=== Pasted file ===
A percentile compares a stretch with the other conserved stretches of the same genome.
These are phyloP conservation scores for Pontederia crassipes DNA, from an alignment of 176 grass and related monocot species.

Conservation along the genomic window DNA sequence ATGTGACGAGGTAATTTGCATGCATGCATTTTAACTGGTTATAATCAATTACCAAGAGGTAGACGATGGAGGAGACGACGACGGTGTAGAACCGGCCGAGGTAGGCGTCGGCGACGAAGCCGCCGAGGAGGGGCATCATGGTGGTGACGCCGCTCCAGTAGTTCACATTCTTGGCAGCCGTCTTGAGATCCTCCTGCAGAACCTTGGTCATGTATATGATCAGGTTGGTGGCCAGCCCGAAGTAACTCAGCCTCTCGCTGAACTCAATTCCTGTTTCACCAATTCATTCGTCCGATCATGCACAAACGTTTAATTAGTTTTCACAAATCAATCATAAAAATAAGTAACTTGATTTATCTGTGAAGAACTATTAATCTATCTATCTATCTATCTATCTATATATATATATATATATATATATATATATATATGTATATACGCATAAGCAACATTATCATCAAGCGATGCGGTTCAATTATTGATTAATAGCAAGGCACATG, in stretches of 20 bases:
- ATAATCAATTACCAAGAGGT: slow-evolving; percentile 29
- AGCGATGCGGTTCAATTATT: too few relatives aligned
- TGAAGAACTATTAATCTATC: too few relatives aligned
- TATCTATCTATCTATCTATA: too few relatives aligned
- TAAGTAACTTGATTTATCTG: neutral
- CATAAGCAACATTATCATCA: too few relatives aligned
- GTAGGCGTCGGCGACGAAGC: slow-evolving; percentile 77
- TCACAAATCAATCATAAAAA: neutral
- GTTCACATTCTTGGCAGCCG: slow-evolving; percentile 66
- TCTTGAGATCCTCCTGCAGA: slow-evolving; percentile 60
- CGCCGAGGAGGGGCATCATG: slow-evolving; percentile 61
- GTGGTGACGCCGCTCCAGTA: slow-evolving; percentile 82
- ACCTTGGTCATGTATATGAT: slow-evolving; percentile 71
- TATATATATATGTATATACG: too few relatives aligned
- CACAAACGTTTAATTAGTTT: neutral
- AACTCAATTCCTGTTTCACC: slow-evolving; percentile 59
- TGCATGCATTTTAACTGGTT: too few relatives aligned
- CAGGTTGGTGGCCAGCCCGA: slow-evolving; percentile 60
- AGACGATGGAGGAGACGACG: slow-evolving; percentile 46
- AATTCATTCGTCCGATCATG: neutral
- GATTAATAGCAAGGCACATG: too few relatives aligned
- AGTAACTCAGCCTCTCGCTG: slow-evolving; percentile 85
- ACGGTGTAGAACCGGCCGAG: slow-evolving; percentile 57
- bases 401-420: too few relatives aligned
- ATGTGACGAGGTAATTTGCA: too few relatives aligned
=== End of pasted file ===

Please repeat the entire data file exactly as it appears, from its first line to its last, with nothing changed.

A percentile compares a stretch with the other conserved stretches of the same genome.
These are phyloP conservation scores for Pontederia crassipes DNA, from an alignment of 176 grass and related monocot species.

Conservation along the genomic window DNA sequence ATGTGACGAGGTAATTTGCATGCATGCATTTTAACTGGTTATAATCAATTACCAAGAGGTAGACGATGGAGGAGACGACGACGGTGTAGAACCGGCCGAGGTAGGCGTCGGCGACGAAGCCGCCGAGGAGGGGCATCATGGTGGTGACGCCGCTCCAGTAGTTCACATTCTTGGCAGCCGTCTTGAGATCCTCCTGCAGAACCTTGGTCATGTATATGATCAGGTTGGTGGCCAGCCCGAAGTAACTCAGCCTCTCGCTGAACTCAATTCCTGTTTCACCAATTCATTCGTCCGATCATGCACAAACGTTTAATTAGTTTTCACAAATCAATCATAAAAATAAGTAACTTGATTTATCTGTGAAGAACTATTAATCTATCTATCTATCTATCTATCTATATATATATATATATATATATATATATATATATGTATATACGCATAAGCAACATTATCATCAAGCGATGCGGTTCAATTATTGATTAATAGCAAGGCACATG, in stretches of 20 bases:
- ATAATCAATTACCAAGAGGT: slow-evolving; percentile 29
- AGCGATGCGGTTCAATTATT: too few relatives aligned
- TGAAGAACTATTAATCTATC: too few relatives aligned
- TATCTATCTATCTATCTATA: too few relatives aligned
- TAAGTAACTTGATTTATCTG: neutral
- CATAAGCAACATTATCATCA: too few relatives aligned
- GTAGGCGTCGGCGACGAAGC: slow-evolving; percentile 77
- TCACAAATCAATCATAAAAA: neutral
- GTTCACATTCTTGGCAGCCG: slow-evolving; percentile 66
- TCTTGAGATCCTCCTGCAGA: slow-evolving; percentile 60
- CGCCGAGGAGGGGCATCATG: slow-evolving; percentile 61
- GTGGTGACGCCGCTCCAGTA: slow-evolving; percentile 82
- ACCTTGGTCATGTATATGAT: slow-evolving; percentile 71
- TATATATATATGTATATACG: too few relatives aligned
- CACAAACGTTTAATTAGTTT: neutral
- AACTCAATTCCTGTTTCACC: slow-evolving; percentile 59
- TGCATGCATTTTAACTGGTT: too few relatives aligned
- CAGGTTGGTGGCCAGCCCGA: slow-evolving; percentile 60
- AGACGATGGAGGAGACGACG: slow-evolving; percentile 46
- AATTCATTCGTCCGATCATG: neutral
- GATTAATAGCAAGGCACATG: too few relatives aligned
- AGTAACTCAGCCTCTCGCTG: slow-evolving; percentile 85
- ACGGTGTAGAACCGGCCGAG: slow-evolving; percentile 57
- bases 401-420: too few relatives aligned
- ATGTGACGAGGTAATTTGCA: too few relatives aligned